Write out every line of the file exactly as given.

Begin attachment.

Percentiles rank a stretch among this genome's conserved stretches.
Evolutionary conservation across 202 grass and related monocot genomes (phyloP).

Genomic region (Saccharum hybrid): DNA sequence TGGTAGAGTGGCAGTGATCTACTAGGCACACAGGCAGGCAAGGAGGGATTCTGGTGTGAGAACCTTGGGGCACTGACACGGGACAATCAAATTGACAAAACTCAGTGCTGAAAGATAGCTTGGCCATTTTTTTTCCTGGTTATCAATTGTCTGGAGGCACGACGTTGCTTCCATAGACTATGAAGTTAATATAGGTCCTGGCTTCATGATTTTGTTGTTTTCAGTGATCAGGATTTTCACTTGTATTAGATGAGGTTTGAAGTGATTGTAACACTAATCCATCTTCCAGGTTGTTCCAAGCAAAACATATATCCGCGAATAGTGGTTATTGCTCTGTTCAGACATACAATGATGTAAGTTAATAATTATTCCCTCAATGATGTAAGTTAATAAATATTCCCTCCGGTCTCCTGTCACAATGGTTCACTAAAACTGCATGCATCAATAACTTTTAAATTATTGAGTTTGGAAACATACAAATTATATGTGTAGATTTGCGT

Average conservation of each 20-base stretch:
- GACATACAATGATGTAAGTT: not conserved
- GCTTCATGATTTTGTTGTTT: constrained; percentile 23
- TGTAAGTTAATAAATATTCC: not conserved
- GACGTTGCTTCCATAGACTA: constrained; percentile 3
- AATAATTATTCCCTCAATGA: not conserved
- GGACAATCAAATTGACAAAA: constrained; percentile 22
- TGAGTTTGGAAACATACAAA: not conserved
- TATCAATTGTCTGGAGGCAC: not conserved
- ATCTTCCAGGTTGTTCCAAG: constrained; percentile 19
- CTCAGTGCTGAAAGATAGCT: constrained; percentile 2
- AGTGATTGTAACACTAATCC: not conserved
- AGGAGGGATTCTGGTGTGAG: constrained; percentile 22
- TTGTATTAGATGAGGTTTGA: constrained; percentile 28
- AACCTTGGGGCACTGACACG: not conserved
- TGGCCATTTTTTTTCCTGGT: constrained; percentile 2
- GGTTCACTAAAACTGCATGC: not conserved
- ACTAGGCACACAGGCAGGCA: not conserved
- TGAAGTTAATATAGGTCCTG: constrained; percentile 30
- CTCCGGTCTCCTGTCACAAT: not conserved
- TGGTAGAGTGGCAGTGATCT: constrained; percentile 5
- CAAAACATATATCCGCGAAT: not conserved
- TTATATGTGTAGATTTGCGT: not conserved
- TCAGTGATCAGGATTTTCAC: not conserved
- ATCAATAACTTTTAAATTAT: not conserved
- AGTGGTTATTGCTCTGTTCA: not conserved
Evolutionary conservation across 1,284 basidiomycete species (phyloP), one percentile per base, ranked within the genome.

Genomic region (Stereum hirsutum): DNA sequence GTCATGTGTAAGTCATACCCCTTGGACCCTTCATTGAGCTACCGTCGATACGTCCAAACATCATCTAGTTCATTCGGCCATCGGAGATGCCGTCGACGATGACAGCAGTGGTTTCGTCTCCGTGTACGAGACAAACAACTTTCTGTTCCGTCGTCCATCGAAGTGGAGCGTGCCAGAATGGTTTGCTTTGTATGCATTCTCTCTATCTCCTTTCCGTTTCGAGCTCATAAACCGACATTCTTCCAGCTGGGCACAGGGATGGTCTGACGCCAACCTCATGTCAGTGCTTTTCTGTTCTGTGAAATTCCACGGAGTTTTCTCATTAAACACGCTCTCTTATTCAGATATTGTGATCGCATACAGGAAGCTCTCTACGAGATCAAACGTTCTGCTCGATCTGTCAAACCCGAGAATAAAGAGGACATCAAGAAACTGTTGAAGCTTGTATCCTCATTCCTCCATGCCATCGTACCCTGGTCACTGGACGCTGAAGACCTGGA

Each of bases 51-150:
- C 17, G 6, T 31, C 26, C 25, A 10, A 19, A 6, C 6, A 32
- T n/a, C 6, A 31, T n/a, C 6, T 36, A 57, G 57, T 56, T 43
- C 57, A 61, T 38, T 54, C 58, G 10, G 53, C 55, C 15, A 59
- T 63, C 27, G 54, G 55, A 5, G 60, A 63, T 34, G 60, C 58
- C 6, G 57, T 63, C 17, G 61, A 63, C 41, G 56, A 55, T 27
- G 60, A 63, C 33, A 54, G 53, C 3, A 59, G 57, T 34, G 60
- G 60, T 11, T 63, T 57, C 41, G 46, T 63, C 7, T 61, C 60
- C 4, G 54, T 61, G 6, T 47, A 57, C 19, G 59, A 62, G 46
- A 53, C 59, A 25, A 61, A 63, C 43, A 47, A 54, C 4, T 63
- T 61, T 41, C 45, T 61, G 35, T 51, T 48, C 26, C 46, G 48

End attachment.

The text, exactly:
Percentiles rank a stretch among this genome's conserved stretches.
Evolutionary conservation across 202 grass and related monocot genomes (phyloP).

Genomic region (Saccharum hybrid): DNA sequence TGGTAGAGTGGCAGTGATCTACTAGGCACACAGGCAGGCAAGGAGGGATTCTGGTGTGAGAACCTTGGGGCACTGACACGGGACAATCAAATTGACAAAACTCAGTGCTGAAAGATAGCTTGGCCATTTTTTTTCCTGGTTATCAATTGTCTGGAGGCACGACGTTGCTTCCATAGACTATGAAGTTAATATAGGTCCTGGCTTCATGATTTTGTTGTTTTCAGTGATCAGGATTTTCACTTGTATTAGATGAGGTTTGAAGTGATTGTAACACTAATCCATCTTCCAGGTTGTTCCAAGCAAAACATATATCCGCGAATAGTGGTTATTGCTCTGTTCAGACATACAATGATGTAAGTTAATAATTATTCCCTCAATGATGTAAGTTAATAAATATTCCCTCCGGTCTCCTGTCACAATGGTTCACTAAAACTGCATGCATCAATAACTTTTAAATTATTGAGTTTGGAAACATACAAATTATATGTGTAGATTTGCGT

Average conservation of each 20-base stretch:
- GACATACAATGATGTAAGTT: not conserved
- GCTTCATGATTTTGTTGTTT: constrained; percentile 23
- TGTAAGTTAATAAATATTCC: not conserved
- GACGTTGCTTCCATAGACTA: constrained; percentile 3
- AATAATTATTCCCTCAATGA: not conserved
- GGACAATCAAATTGACAAAA: constrained; percentile 22
- TGAGTTTGGAAACATACAAA: not conserved
- TATCAATTGTCTGGAGGCAC: not conserved
- ATCTTCCAGGTTGTTCCAAG: constrained; percentile 19
- CTCAGTGCTGAAAGATAGCT: constrained; percentile 2
- AGTGATTGTAACACTAATCC: not conserved
- AGGAGGGATTCTGGTGTGAG: constrained; percentile 22
- TTGTATTAGATGAGGTTTGA: constrained; percentile 28
- AACCTTGGGGCACTGACACG: not conserved
- TGGCCATTTTTTTTCCTGGT: constrained; percentile 2
- GGTTCACTAAAACTGCATGC: not conserved
- ACTAGGCACACAGGCAGGCA: not conserved
- TGAAGTTAATATAGGTCCTG: constrained; percentile 30
- CTCCGGTCTCCTGTCACAAT: not conserved
- TGGTAGAGTGGCAGTGATCT: constrained; percentile 5
- CAAAACATATATCCGCGAAT: not conserved
- TTATATGTGTAGATTTGCGT: not conserved
- TCAGTGATCAGGATTTTCAC: not conserved
- ATCAATAACTTTTAAATTAT: not conserved
- AGTGGTTATTGCTCTGTTCA: not conserved
Evolutionary conservation across 1,284 basidiomycete species (phyloP), one percentile per base, ranked within the genome.

Genomic region (Stereum hirsutum): DNA sequence GTCATGTGTAAGTCATACCCCTTGGACCCTTCATTGAGCTACCGTCGATACGTCCAAACATCATCTAGTTCATTCGGCCATCGGAGATGCCGTCGACGATGACAGCAGTGGTTTCGTCTCCGTGTACGAGACAAACAACTTTCTGTTCCGTCGTCCATCGAAGTGGAGCGTGCCAGAATGGTTTGCTTTGTATGCATTCTCTCTATCTCCTTTCCGTTTCGAGCTCATAAACCGACATTCTTCCAGCTGGGCACAGGGATGGTCTGACGCCAACCTCATGTCAGTGCTTTTCTGTTCTGTGAAATTCCACGGAGTTTTCTCATTAAACACGCTCTCTTATTCAGATATTGTGATCGCATACAGGAAGCTCTCTACGAGATCAAACGTTCTGCTCGATCTGTCAAACCCGAGAATAAAGAGGACATCAAGAAACTGTTGAAGCTTGTATCCTCATTCCTCCATGCCATCGTACCCTGGTCACTGGACGCTGAAGACCTGGA

Each of bases 51-150:
- C 17, G 6, T 31, C 26, C 25, A 10, A 19, A 6, C 6, A 32
- T n/a, C 6, A 31, T n/a, C 6, T 36, A 57, G 57, T 56, T 43
- C 57, A 61, T 38, T 54, C 58, G 10, G 53, C 55, C 15, A 59
- T 63, C 27, G 54, G 55, A 5, G 60, A 63, T 34, G 60, C 58
- C 6, G 57, T 63, C 17, G 61, A 63, C 41, G 56, A 55, T 27
- G 60, A 63, C 33, A 54, G 53, C 3, A 59, G 57, T 34, G 60
- G 60, T 11, T 63, T 57, C 41, G 46, T 63, C 7, T 61, C 60
- C 4, G 54, T 61, G 6, T 47, A 57, C 19, G 59, A 62, G 46
- A 53, C 59, A 25, A 61, A 63, C 43, A 47, A 54, C 4, T 63
- T 61, T 41, C 45, T 61, G 35, T 51, T 48, C 26, C 46, G 48